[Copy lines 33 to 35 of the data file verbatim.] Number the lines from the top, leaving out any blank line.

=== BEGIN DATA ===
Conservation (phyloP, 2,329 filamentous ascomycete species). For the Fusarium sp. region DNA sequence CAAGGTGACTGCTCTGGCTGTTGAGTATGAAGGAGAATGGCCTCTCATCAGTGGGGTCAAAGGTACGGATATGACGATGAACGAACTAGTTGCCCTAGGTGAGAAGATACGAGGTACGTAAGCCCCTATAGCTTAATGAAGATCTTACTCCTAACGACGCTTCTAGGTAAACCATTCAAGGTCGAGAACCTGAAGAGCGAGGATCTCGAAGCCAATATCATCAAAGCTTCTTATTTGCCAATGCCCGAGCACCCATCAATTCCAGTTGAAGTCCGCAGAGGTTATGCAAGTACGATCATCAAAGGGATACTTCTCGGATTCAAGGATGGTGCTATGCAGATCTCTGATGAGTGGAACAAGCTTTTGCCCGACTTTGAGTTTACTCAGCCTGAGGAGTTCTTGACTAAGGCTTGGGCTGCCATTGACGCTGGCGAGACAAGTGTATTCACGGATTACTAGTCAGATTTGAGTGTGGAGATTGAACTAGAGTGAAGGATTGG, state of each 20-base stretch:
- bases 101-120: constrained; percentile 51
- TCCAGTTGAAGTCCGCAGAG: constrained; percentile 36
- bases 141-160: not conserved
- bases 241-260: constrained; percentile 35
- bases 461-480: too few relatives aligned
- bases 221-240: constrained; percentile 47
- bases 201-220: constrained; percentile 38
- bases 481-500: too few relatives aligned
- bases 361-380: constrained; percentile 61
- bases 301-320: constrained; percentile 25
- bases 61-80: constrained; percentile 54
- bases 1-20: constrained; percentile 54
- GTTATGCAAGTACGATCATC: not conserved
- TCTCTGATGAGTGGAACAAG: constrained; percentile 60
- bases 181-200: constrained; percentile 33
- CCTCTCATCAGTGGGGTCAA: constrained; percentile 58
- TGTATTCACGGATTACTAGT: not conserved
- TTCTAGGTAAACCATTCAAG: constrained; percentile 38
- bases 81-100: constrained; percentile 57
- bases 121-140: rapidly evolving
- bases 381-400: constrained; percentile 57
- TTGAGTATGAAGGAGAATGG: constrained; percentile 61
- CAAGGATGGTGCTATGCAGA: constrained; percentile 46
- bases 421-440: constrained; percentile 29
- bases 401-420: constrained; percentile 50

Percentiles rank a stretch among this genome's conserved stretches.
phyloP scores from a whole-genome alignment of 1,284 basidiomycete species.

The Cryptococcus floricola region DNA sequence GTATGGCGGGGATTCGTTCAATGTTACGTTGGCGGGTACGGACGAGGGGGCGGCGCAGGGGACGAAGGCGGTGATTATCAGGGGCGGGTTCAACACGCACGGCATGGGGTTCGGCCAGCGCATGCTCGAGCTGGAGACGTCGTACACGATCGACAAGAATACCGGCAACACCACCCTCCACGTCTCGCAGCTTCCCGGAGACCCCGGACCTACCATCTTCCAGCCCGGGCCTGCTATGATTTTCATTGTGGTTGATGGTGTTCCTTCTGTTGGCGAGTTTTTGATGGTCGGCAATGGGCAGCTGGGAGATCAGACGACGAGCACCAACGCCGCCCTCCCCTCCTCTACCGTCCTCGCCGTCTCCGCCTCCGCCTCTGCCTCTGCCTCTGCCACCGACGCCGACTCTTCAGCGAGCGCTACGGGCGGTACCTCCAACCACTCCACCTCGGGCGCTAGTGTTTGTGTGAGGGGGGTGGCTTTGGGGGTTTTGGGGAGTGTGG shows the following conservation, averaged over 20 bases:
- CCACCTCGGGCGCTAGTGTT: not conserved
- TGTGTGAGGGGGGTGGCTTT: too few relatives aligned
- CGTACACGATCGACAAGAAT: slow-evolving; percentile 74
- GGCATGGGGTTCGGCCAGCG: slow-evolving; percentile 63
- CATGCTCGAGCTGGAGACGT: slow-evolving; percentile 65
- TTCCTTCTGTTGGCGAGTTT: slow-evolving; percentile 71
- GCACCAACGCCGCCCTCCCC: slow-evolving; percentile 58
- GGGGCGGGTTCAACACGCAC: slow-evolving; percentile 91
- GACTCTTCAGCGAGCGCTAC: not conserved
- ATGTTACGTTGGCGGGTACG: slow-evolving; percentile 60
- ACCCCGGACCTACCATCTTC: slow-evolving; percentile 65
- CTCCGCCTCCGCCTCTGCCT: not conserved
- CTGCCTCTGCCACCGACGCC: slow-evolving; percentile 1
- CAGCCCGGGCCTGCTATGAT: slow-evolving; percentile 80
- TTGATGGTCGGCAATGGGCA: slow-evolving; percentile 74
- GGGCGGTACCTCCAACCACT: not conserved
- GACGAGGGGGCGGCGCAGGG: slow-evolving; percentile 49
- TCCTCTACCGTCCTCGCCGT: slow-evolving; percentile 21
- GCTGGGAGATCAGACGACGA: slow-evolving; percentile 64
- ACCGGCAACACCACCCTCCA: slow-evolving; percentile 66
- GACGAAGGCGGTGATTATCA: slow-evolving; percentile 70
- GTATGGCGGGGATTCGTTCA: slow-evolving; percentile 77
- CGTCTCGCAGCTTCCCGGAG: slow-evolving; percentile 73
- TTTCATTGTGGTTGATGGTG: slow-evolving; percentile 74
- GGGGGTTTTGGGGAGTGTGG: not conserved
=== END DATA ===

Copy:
- GGCATGGGGTTCGGCCAGCG: slow-evolving; percentile 63
- CATGCTCGAGCTGGAGACGT: slow-evolving; percentile 65
- TTCCTTCTGTTGGCGAGTTT: slow-evolving; percentile 71